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Supporting Entrepreneurs & Workers with Disabilities

Release Date: 
Sunday, August 2, 2020
Release Number: 

By SBA Administrator Jovita Carranza

NOTE: this is part of a release authored by the SBA Administrator. To read the full release, click here.

Thirty years ago, The Americans with Disabilities Act (ADA) was signed into law, enshrining the rights of more than 57 million Americans to have equal access and inclusion in society. While this advancement of equality has been monumental, entrepreneurs with disabilities still face unique barriers, including lack of funding and challenges establishing credit, as well as a significantly higher likelihood of going into business without support from family members and mentors.

As head of the U.S. Small Business Administration (SBA), it is my mission to ensure the federal government’s resources are helping underserved entrepreneurs succeed – this includes women, veterans, minorities, and small business owners with disabilities.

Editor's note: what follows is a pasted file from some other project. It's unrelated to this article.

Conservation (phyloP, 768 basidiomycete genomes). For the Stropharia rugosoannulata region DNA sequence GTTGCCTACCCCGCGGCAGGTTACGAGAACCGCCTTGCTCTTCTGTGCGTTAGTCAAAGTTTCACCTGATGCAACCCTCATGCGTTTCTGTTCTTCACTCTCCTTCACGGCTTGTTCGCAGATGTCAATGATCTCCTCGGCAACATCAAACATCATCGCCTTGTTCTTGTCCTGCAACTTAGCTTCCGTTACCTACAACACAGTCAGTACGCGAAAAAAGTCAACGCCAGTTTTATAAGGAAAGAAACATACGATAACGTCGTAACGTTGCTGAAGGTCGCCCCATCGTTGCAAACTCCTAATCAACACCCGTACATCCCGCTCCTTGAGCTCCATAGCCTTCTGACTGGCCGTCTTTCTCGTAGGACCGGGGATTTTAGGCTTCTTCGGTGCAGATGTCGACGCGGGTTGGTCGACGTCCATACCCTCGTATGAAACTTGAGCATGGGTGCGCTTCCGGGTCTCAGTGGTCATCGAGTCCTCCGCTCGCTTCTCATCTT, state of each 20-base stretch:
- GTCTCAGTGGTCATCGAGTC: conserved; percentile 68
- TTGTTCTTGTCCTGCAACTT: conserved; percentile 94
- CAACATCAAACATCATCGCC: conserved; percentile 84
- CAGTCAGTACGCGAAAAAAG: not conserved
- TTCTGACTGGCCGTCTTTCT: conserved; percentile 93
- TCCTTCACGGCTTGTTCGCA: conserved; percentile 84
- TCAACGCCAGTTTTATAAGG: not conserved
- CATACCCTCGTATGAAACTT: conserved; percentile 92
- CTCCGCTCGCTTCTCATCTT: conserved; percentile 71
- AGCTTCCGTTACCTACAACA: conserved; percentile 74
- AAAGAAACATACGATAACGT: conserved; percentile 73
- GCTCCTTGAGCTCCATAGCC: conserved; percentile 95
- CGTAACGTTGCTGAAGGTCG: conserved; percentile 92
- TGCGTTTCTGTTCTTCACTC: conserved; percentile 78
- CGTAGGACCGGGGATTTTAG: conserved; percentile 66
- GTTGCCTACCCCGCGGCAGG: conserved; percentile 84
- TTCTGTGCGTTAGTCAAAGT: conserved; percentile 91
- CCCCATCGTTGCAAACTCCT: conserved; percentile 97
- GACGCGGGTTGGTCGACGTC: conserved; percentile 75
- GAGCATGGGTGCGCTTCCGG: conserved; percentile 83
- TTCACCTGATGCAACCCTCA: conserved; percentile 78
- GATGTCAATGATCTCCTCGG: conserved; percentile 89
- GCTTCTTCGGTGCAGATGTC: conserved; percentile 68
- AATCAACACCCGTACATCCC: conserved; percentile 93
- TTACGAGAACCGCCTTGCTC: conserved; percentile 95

As we celebrate the progress we’ve made toward equitable opportunity for individuals with disabilities, we know much work remains. Thankfully, our nation’s small businesses are helping lead the charge by hiring individuals with disabilities.

There are many benefits to hiring disabled individuals, including an expanded pool of talent, ability to meet workforce needs, a diversified and inclusive workforce, and creative business solutions and goodwill among customers. To help keep that momentum going, the SBA has put together a toolkit to assist small businesses in hiring more people with disabilities.

For individuals with disabilities, entrepreneurship can be a powerful mechanism for success. SBA is working to ensure every individual, especially those in underrepresented communities, can access non-traditional pathways to success. Resource partners like the Department of Labor’s Office of Disability Employment Policy are helping launch the next generation of entrepreneurs with disabilities and working to combat the many barriers which lead to widespread unemployment and underemployment within the disability community.